MALE: The first thing I noticed about Kasper’s when I moved here was the building itself, this really tiny, odd-shaped, almost ramshackle-- it’s a very unusual building. And the feeling was that it had been there for an awful long time.
MALE: Let me have five.
YAGLIJIAN: Five? All for you? The record is nine, you know. I saw a woman eat seven of them.
YAGLIJIAN: I was mentioning to a customer this morning who asked about how many hot dogs my father sold in the 50 years that he worked here. And I calculated it out to be somewhere between four and a half and five million hot dogs.
YAGLIJIAN: There’s a way to make a hot dog, at least the style of hot dog that we make. And they have to go together in a particular way, just so everything kind of works together. This is what I try to teach the people that work for me and this is what was taught to me by my dad. He would say, no, cut the onion like this, or slice the tomatoes this way because they fit in the hot dog better.
So many times when people see on our hot dog board anywhere from two to ten hot dogs being prepared, they’ll go, this is a work of art. It is art.
YAGLIJIAN: Before my dad came into the hot dog business he was a gem cutter, a lapidarist, actually, I think is the proper term. And he cut precious and semiprecious stones for a company in Los Angeles named Kazanjian Brothers Jewelers. I don’t think the hot dog business was something he would have chosen for himself. I mean, he was doing something that he really enjoyed doing, he loved, and that he was very, very good at. You know, after my mom and dad married, I can only imagine that my grandmother, who was left with this business, was having a very difficult time, and probably put a lot of pressure on my mom to come back and help her. So he left the gem-cutting business in LA and moved my mom and-- who was pregnant with me at the time-- back up here to Oakland to keep harmony in the family.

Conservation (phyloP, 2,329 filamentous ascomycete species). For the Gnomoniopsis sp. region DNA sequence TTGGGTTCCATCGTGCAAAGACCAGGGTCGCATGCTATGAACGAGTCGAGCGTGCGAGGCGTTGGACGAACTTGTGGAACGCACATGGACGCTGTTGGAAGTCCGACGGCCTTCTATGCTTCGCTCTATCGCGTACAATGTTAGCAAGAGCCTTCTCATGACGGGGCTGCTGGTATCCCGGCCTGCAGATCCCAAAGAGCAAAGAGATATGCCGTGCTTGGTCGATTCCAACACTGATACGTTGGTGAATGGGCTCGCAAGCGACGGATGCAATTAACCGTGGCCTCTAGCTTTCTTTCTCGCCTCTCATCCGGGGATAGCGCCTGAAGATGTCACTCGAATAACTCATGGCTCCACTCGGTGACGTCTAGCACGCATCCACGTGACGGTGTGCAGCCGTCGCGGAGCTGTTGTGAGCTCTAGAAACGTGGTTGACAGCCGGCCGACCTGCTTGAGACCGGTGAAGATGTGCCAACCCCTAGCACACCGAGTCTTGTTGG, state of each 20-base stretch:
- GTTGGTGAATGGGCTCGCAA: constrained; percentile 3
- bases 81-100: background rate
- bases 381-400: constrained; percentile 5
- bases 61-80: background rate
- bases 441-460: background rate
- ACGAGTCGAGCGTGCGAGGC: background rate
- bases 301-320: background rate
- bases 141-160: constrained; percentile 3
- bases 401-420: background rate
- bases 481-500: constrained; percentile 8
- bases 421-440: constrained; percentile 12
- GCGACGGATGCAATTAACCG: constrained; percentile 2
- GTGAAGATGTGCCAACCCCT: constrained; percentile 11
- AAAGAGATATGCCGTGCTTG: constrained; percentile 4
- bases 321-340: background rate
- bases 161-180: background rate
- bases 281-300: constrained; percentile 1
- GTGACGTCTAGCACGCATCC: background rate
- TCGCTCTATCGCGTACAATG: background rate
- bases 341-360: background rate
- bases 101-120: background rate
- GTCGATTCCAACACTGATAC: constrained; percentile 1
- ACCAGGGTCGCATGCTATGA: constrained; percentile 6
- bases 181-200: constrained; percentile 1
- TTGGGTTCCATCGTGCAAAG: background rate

But after he made the decision to get into the hot dog business, he really did commit himself to it. And he loved the people that came in here and he loved his little-- he called this his “little place” and he loved it.
MALE: (MUNCHING} Thank God for Kasper’s. I save my hot dog credits for this place mostly, or an A’s game. It’s so much better around here now, again. It seemed like it got really funky for a while there, like 10, 15 years ago or something. People moving out, other people either not moving in or not improving, and then a lot of drugs, I think. And this wasn’t the worst, by far, but I just think it affected Oakland heavily. I think it just sapped a lot of the spirit and the money and everything, the will.
MALE: Oakland was a haven for the gangs and the drugs. And I had said that I would never live in Oakland again, and I joined the military.
MALE: The economic decline, on Telegraph Avenue anyway, began in the late ‘50s through the ‘60s, when the freeway was being built. There were hundreds of houses removed. There were many, many businesses that were demolished. So, a lot of people moved away.